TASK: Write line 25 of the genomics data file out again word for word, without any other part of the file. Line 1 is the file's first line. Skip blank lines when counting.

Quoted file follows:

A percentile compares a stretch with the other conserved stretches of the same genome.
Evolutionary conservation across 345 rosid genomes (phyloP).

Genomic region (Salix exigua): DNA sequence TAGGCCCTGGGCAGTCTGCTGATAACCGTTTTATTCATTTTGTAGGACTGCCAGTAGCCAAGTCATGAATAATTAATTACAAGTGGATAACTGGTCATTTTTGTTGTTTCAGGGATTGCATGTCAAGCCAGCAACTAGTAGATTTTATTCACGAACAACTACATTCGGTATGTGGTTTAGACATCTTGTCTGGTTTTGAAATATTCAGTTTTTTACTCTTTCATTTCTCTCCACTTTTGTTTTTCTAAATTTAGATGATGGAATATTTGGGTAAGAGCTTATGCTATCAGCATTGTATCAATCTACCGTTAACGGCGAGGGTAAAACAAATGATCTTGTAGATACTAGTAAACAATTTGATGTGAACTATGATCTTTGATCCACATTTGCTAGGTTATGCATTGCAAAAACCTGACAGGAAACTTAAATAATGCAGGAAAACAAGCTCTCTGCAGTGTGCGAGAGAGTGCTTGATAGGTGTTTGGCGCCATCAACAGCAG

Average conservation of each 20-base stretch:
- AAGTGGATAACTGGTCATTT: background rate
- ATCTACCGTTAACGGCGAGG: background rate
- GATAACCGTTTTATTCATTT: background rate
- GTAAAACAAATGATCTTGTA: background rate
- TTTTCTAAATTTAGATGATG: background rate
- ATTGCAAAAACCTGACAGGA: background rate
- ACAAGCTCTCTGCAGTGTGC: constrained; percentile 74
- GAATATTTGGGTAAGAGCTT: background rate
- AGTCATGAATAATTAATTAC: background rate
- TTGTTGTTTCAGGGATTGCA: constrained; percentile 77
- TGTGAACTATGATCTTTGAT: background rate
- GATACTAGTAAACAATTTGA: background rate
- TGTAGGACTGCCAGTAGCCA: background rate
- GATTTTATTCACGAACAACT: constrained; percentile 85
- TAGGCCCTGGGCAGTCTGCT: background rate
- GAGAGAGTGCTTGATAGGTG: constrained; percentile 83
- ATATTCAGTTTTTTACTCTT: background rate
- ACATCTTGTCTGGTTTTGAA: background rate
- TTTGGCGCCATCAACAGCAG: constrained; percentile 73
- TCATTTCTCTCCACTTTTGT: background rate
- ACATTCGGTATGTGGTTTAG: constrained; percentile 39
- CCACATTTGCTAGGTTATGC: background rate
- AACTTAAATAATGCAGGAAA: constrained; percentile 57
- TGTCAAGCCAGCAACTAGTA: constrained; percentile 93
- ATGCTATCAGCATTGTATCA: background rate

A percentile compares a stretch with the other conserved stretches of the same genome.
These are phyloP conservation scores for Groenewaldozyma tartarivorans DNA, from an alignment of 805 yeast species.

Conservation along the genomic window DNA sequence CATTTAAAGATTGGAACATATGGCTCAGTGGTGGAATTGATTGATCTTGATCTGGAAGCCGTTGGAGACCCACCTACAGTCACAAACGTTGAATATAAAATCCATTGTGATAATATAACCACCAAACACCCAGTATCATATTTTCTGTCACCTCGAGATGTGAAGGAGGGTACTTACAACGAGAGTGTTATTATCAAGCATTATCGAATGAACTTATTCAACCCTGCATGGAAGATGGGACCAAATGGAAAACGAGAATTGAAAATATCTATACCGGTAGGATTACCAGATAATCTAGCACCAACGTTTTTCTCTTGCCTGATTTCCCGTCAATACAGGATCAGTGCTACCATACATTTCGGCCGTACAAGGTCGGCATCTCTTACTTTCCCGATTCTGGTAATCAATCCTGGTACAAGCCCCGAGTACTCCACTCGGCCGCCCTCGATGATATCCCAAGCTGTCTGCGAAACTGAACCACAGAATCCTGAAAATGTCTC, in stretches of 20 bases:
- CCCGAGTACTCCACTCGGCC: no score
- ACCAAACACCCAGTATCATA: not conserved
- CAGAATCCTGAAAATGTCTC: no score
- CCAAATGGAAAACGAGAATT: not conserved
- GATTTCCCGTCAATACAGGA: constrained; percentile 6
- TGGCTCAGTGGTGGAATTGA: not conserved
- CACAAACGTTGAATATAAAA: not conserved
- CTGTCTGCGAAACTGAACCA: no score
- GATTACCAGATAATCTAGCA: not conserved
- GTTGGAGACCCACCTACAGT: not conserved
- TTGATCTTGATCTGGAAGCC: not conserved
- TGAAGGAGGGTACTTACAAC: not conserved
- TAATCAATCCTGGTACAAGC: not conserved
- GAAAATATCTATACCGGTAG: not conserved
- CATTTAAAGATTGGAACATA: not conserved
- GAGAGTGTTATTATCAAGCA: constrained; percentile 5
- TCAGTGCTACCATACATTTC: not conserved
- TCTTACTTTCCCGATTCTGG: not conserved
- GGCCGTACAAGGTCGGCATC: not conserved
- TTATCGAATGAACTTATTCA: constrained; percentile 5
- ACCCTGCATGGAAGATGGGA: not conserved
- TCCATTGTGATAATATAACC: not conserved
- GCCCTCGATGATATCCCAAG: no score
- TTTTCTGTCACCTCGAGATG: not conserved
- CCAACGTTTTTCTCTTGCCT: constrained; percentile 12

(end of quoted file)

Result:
- ACATTCGGTATGTGGTTTAG: constrained; percentile 39